One includes a man named Will. The spot opens on a disabled main in a rehabilitation center holding a sign that says, “Where r.” Will says, "I’m currently suffering from a severe brain injury,” and the sign he’s holding represents the text message that caused the accident that changed his life forever.
AT&T’s message: No text is worth permanent brain damage.
Utah’s own Reggie Shaw knows the dangers of texting and driving. In 2006, he crossed over the center line on a Cache County highway and killed two men. Phone records show Shaw had made nearly a dozen texts right before the crash.
Shaw now speaks to students about the dangers of texting while driving. During one of his seminars he said, "I thought it was something I could do, that I could drive down the road and send a text message and be safe; drive just fine and not hurt anybody."
Experts at Utah’s No Fatalities say the average person takes their eyes off the road for 3 seconds when sending or reading a text - that's enough time to travel the length of a football field.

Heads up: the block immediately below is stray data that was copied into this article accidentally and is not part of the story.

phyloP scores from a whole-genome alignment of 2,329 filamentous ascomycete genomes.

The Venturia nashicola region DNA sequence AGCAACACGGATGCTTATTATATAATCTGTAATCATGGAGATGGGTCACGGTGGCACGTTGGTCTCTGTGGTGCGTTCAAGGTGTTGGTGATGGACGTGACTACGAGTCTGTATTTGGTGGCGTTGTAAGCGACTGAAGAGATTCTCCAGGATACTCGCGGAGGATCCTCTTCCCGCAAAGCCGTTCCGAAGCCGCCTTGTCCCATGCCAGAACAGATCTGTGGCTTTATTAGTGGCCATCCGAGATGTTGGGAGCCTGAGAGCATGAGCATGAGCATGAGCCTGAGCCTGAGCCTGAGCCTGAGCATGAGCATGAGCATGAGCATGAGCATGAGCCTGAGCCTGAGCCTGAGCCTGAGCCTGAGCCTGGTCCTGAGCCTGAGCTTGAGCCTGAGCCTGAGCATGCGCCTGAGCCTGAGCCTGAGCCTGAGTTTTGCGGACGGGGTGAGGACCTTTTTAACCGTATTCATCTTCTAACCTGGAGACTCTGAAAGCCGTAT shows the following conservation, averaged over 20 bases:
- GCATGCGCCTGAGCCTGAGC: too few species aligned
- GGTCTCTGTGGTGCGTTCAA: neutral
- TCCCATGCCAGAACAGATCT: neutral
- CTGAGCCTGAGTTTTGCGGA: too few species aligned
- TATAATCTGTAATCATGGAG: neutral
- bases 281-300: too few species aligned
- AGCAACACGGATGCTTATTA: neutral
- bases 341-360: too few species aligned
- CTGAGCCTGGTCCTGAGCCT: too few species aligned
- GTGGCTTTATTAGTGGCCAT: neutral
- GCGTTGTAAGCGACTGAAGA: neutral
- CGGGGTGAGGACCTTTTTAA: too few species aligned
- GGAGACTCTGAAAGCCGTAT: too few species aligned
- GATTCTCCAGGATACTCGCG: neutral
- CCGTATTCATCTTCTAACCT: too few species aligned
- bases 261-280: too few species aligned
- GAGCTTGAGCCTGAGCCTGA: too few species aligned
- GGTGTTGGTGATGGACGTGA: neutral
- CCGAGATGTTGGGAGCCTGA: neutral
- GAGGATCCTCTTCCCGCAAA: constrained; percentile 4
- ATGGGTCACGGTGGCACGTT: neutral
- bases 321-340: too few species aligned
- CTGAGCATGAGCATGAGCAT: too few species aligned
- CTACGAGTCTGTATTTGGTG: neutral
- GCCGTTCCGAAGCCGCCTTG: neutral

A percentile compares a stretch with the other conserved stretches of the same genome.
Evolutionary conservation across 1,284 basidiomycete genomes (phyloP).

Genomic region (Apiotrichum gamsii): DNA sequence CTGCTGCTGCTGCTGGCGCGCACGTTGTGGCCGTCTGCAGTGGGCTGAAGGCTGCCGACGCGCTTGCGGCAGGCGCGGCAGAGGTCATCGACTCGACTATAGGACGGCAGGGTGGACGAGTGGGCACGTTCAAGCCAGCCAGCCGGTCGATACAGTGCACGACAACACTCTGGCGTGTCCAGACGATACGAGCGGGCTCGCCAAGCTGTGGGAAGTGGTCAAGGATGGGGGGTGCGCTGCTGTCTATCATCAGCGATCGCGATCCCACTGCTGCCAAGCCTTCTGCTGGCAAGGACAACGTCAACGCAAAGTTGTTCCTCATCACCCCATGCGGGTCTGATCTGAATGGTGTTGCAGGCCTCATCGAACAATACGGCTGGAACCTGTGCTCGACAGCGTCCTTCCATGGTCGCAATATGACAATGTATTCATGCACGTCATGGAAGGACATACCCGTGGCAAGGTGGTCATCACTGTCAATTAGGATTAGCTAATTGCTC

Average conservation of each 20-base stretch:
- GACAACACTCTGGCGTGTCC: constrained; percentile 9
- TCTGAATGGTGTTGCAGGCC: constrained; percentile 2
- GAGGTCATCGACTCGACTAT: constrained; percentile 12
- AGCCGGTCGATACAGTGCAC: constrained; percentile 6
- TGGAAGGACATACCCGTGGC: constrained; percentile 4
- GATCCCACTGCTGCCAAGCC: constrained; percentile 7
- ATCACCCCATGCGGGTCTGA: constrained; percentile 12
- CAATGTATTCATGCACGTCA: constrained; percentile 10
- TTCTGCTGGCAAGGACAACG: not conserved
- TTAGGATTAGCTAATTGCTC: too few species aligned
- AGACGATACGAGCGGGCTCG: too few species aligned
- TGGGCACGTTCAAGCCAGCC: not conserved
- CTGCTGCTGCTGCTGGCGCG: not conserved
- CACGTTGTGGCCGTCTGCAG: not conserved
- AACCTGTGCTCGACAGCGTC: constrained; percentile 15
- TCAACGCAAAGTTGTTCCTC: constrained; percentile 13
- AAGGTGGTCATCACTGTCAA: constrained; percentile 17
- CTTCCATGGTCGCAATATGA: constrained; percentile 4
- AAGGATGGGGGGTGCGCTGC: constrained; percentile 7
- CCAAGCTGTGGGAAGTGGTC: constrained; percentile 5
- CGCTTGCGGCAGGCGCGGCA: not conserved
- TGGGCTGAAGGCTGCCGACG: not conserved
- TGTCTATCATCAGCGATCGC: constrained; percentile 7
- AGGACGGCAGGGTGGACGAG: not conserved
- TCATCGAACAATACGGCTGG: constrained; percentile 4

Stacy Johnson of No Fatalities said, "If you are texting while driving you are as dangerous as someone who is double the legal limit of alcohol."
Texting while driving, reading a text or an email in the state of Utah is illegal. If you're caught doing so it could mean a fine up to $750 dollars or 90 days in jail. If you kill someone while texting and driving it could be a $10,000 fine and up to 15 years in prison.